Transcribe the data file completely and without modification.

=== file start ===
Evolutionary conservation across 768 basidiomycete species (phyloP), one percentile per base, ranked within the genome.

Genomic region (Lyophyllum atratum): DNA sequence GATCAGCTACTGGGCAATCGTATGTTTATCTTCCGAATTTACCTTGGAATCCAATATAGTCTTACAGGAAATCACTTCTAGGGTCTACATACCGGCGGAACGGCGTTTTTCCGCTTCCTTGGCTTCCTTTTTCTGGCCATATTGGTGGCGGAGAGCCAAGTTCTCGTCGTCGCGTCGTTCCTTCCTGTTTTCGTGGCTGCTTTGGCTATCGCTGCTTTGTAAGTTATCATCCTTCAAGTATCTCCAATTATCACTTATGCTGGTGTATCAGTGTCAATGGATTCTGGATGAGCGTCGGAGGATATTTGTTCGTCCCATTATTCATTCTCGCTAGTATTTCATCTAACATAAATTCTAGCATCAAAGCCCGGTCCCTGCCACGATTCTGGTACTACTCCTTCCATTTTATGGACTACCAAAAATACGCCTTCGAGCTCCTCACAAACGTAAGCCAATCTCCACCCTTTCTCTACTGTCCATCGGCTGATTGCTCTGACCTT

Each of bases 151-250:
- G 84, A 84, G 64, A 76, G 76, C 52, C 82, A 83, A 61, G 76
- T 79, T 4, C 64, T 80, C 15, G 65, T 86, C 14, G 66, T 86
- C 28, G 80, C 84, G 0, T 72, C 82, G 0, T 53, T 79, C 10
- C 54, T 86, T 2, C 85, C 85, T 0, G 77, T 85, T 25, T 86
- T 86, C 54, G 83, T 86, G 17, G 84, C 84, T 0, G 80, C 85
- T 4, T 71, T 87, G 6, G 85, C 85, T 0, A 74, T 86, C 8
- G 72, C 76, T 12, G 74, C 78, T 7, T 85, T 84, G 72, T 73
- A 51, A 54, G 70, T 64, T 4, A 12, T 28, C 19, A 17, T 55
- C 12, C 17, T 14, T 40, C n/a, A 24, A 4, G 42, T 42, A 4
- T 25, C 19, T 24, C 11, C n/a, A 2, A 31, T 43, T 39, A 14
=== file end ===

Evolutionary conservation across 768 basidiomycete species (phyloP), one percentile per base, ranked within the genome.

Genomic region (Lyophyllum atratum): DNA sequence GATCAGCTACTGGGCAATCGTATGTTTATCTTCCGAATTTACCTTGGAATCCAATATAGTCTTACAGGAAATCACTTCTAGGGTCTACATACCGGCGGAACGGCGTTTTTCCGCTTCCTTGGCTTCCTTTTTCTGGCCATATTGGTGGCGGAGAGCCAAGTTCTCGTCGTCGCGTCGTTCCTTCCTGTTTTCGTGGCTGCTTTGGCTATCGCTGCTTTGTAAGTTATCATCCTTCAAGTATCTCCAATTATCACTTATGCTGGTGTATCAGTGTCAATGGATTCTGGATGAGCGTCGGAGGATATTTGTTCGTCCCATTATTCATTCTCGCTAGTATTTCATCTAACATAAATTCTAGCATCAAAGCCCGGTCCCTGCCACGATTCTGGTACTACTCCTTCCATTTTATGGACTACCAAAAATACGCCTTCGAGCTCCTCACAAACGTAAGCCAATCTCCACCCTTTCTCTACTGTCCATCGGCTGATTGCTCTGACCTT

Each of bases 151-250:
- G 84, A 84, G 64, A 76, G 76, C 52, C 82, A 83, A 61, G 76
- T 79, T 4, C 64, T 80, C 15, G 65, T 86, C 14, G 66, T 86
- C 28, G 80, C 84, G 0, T 72, C 82, G 0, T 53, T 79, C 10
- C 54, T 86, T 2, C 85, C 85, T 0, G 77, T 85, T 25, T 86
- T 86, C 54, G 83, T 86, G 17, G 84, C 84, T 0, G 80, C 85
- T 4, T 71, T 87, G 6, G 85, C 85, T 0, A 74, T 86, C 8
- G 72, C 76, T 12, G 74, C 78, T 7, T 85, T 84, G 72, T 73
- A 51, A 54, G 70, T 64, T 4, A 12, T 28, C 19, A 17, T 55
- C 12, C 17, T 14, T 40, C n/a, A 24, A 4, G 42, T 42, A 4
- T 25, C 19, T 24, C 11, C n/a, A 2, A 31, T 43, T 39, A 14